Wednesday, October 16, 2013


Recently I went for a workshop in Himachal; to a village verging on turning into a small town but not quite there yet.  The snow peaks were covered by clouds testing me once more. Pretty valleys surrounded us but wherever I looked, I saw signs of human habitation spreading like an octupus’ tentacles – modern buildings, mobile towers, cars, garbage etc.

My workshop was full of energetic and super enthusiastic youngsters from cities all across the country. It was interesting to observe these youngsters and their behaviour pattern; those from Delhi were hesitant at first in making friends, ones from Chennai were a naturally bubbly lot who though friendly tended to form a group, the students from Bangalore were balanced while the only other girl from Mumbai mingled with everybody like she knew all of them from before. 
While the post-sessions time rang out with songs and laughter around a bon-fire, I would sit aside and think back to a time when I was a student like them and yet so different from them. While I used to be totally confused, scared and restless, these youngsters were focussed, confident, knew what they wanted and were well travelled to boot.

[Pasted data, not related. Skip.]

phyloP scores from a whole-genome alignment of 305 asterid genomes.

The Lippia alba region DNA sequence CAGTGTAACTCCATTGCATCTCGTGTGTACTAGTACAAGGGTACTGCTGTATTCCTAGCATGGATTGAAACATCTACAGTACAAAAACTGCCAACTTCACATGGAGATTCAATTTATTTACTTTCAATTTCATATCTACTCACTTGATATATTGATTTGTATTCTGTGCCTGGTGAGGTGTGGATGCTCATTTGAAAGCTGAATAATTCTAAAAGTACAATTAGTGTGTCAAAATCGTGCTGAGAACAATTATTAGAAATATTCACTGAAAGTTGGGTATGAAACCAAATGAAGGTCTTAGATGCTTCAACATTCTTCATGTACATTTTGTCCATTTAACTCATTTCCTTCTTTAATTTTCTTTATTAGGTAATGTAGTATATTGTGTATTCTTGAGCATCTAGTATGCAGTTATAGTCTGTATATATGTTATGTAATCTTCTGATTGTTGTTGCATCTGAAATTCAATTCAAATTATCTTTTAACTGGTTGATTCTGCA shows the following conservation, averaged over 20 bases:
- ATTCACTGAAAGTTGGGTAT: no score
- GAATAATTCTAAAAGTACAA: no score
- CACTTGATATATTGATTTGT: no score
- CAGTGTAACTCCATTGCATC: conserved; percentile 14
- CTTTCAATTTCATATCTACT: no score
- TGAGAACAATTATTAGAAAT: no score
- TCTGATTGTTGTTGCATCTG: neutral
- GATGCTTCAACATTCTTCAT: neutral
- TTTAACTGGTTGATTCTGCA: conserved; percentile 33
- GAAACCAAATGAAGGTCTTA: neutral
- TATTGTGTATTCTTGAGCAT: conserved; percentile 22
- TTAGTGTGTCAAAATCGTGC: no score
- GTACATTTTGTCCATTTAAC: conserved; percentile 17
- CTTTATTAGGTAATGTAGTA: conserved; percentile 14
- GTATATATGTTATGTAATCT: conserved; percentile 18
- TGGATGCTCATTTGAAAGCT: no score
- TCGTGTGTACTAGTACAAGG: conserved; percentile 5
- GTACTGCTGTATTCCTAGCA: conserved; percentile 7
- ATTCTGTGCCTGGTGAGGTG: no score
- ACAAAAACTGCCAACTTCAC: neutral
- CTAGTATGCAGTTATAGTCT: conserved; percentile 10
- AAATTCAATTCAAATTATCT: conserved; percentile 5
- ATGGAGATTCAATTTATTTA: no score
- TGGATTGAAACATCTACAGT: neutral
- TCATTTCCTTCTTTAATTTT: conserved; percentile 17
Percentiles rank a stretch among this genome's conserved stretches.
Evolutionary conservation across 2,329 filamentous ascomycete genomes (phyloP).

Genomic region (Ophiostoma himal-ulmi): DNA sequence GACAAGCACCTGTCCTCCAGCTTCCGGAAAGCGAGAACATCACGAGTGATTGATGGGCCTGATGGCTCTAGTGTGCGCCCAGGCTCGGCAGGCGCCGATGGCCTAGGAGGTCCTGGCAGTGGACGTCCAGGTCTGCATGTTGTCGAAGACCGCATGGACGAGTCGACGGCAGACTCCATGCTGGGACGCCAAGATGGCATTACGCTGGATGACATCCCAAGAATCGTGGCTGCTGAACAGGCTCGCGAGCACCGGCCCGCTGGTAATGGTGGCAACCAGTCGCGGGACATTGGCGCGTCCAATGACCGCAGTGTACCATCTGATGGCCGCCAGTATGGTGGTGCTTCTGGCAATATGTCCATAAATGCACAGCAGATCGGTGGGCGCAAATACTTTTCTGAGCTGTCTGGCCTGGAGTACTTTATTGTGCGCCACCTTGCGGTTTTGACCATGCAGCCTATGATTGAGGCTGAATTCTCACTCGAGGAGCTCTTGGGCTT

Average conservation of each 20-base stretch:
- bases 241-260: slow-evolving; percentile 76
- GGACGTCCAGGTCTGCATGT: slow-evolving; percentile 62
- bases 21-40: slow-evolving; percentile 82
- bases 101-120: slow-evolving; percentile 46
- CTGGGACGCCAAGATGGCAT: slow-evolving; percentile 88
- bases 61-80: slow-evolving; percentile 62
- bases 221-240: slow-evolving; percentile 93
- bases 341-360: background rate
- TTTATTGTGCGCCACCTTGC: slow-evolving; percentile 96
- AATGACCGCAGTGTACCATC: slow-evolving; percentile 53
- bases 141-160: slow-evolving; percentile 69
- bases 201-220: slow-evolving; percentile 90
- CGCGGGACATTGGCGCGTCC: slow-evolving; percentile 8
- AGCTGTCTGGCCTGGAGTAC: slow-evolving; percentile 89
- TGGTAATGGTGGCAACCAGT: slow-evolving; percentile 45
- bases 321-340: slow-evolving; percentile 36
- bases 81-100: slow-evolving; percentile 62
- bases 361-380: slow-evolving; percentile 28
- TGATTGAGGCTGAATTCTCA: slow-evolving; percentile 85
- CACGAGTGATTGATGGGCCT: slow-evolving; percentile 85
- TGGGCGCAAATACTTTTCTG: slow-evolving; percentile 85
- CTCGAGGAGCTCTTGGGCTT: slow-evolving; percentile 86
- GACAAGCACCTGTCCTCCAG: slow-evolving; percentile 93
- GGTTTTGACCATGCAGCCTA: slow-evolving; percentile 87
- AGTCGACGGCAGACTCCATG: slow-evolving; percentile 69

I befriended a 24 year old Himachali girl who had just completed her Masters from JNU. She told me how most in her circle of friends were already disillusioned with life. When I probed, she said it was possibly due to so many choices in life or that JNU generally bred disillusionment.   

It was during a short interactive session with 12th Std. students from the local government school that it struck me. It was innocence or rather the lack of it. What the local students had, their city bred counterparts lacked a great deal.     

One day, our coordinator recounted how he had taken his 6 year old daughter to a river which was almost pristine. When he told her the name of the river, she asked,“ How can it be a river, this one doesn’t stink?”  

With no real connect with nature now left, I fear that all innocence will now be gone with this little girl’s generation.   

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